Varicose Veins

     

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  Surgery
   
 

 

As explained in the introduction section, the Great Saphenous vein is the source of the problem in most cases.  The surgical treatment entails stripping of the vein.  That is being done through a groin incision and a second incision in the leg .  All the branches and all the connections with the deep veins (Perforators) will be torn including a number of healthy veins.  That is believed to be the main reason for the high failure rate of the surgical stripping which ranges between 30-73% after 5 years.  As early as one year, a significant number of patients develop recurrence.  With the stripping, most of the torn branches and perforators go into spasm in an attempt to stop bleeding.  That is helped by the surgeon doing leg elevation and application of compression.  Despite these measures, a variable degree of internal bleeding occurs. The bleeding could be significant particularly in bilateral stripping.  That would result in a variable degree of thigh swelling and bruising that takes any where from 2-6 weeks to resolve.  The surgery is done under general anaesthetic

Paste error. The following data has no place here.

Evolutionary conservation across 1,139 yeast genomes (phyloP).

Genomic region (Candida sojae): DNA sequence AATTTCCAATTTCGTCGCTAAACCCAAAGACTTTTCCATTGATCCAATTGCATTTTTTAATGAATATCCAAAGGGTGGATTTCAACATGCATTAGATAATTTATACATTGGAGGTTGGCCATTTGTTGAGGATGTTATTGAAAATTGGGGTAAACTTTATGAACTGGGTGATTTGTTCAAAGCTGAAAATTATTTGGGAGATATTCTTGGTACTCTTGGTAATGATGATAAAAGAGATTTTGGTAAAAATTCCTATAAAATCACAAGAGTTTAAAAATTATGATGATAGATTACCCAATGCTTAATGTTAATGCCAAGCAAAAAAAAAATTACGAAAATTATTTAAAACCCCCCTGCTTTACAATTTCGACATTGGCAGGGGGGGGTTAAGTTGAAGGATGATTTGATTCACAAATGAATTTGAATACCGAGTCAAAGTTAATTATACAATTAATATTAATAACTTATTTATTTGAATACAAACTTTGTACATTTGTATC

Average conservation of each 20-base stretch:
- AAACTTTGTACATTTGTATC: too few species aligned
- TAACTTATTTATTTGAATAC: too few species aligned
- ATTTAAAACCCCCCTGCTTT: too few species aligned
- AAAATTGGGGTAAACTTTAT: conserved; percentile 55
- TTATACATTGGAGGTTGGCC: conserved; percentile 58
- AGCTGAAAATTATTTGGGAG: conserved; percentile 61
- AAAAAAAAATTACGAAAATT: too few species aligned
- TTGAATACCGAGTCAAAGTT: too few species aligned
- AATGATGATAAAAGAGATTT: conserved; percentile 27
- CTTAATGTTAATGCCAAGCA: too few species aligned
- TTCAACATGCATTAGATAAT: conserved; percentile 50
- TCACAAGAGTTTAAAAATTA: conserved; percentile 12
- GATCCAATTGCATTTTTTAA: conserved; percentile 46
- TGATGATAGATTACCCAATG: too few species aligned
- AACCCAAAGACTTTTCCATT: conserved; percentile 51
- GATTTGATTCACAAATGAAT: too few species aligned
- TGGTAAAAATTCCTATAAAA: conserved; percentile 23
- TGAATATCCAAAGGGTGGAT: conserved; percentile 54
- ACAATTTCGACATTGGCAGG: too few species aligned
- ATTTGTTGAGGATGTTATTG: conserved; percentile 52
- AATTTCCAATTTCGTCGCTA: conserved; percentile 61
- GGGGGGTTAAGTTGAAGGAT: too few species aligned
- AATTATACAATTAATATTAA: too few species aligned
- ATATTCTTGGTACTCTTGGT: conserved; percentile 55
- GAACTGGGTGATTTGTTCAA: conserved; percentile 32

The Drawbacks from the surgical stripping include

  • High failure rate 30-73%

  • Wound infection 1-5%

  • Bleeding

  • Deep Vein Thrombosis (Blood clot) 2-5%

  • Scars

  • Injury to lymphatic vessels in the groin area

  • Complications from the general anaesthetic

  • Lengthy time off work

   
   

 

Conservative

Injection Sclerotherapy

Ultrasound Guided Sclerotherapy

Ambulatory Phlebectomy

Surgery

Endo Venous Laser Treatment (EVLT)